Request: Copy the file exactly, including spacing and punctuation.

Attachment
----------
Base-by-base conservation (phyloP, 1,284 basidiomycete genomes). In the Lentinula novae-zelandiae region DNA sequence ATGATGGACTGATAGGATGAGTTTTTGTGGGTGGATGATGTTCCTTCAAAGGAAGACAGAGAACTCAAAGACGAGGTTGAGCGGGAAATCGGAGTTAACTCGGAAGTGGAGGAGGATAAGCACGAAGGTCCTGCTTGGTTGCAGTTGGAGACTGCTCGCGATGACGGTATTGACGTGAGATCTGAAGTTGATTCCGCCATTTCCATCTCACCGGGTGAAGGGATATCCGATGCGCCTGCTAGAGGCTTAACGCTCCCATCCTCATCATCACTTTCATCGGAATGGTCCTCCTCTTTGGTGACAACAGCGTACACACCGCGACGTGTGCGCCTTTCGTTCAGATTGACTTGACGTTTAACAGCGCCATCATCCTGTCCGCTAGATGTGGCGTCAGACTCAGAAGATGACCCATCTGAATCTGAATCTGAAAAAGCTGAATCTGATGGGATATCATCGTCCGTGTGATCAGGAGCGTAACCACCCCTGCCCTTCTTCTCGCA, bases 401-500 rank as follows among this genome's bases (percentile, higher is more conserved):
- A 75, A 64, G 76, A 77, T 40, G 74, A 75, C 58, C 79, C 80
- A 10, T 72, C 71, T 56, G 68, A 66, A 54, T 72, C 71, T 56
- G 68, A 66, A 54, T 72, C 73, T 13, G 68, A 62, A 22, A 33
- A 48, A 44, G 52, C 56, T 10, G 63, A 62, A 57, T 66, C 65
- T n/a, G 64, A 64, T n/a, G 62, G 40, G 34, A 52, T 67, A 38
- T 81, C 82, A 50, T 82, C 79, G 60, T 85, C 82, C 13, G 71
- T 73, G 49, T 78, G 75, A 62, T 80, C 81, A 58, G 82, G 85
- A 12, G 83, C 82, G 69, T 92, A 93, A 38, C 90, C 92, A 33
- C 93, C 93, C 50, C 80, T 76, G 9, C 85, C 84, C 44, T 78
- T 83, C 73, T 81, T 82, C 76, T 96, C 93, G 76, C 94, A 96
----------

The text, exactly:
Base-by-base conservation (phyloP, 1,284 basidiomycete genomes). In the Lentinula novae-zelandiae region DNA sequence ATGATGGACTGATAGGATGAGTTTTTGTGGGTGGATGATGTTCCTTCAAAGGAAGACAGAGAACTCAAAGACGAGGTTGAGCGGGAAATCGGAGTTAACTCGGAAGTGGAGGAGGATAAGCACGAAGGTCCTGCTTGGTTGCAGTTGGAGACTGCTCGCGATGACGGTATTGACGTGAGATCTGAAGTTGATTCCGCCATTTCCATCTCACCGGGTGAAGGGATATCCGATGCGCCTGCTAGAGGCTTAACGCTCCCATCCTCATCATCACTTTCATCGGAATGGTCCTCCTCTTTGGTGACAACAGCGTACACACCGCGACGTGTGCGCCTTTCGTTCAGATTGACTTGACGTTTAACAGCGCCATCATCCTGTCCGCTAGATGTGGCGTCAGACTCAGAAGATGACCCATCTGAATCTGAATCTGAAAAAGCTGAATCTGATGGGATATCATCGTCCGTGTGATCAGGAGCGTAACCACCCCTGCCCTTCTTCTCGCA, bases 401-500 rank as follows among this genome's bases (percentile, higher is more conserved):
- A 75, A 64, G 76, A 77, T 40, G 74, A 75, C 58, C 79, C 80
- A 10, T 72, C 71, T 56, G 68, A 66, A 54, T 72, C 71, T 56
- G 68, A 66, A 54, T 72, C 73, T 13, G 68, A 62, A 22, A 33
- A 48, A 44, G 52, C 56, T 10, G 63, A 62, A 57, T 66, C 65
- T n/a, G 64, A 64, T n/a, G 62, G 40, G 34, A 52, T 67, A 38
- T 81, C 82, A 50, T 82, C 79, G 60, T 85, C 82, C 13, G 71
- T 73, G 49, T 78, G 75, A 62, T 80, C 81, A 58, G 82, G 85
- A 12, G 83, C 82, G 69, T 92, A 93, A 38, C 90, C 92, A 33
- C 93, C 93, C 50, C 80, T 76, G 9, C 85, C 84, C 44, T 78
- T 83, C 73, T 81, T 82, C 76, T 96, C 93, G 76, C 94, A 96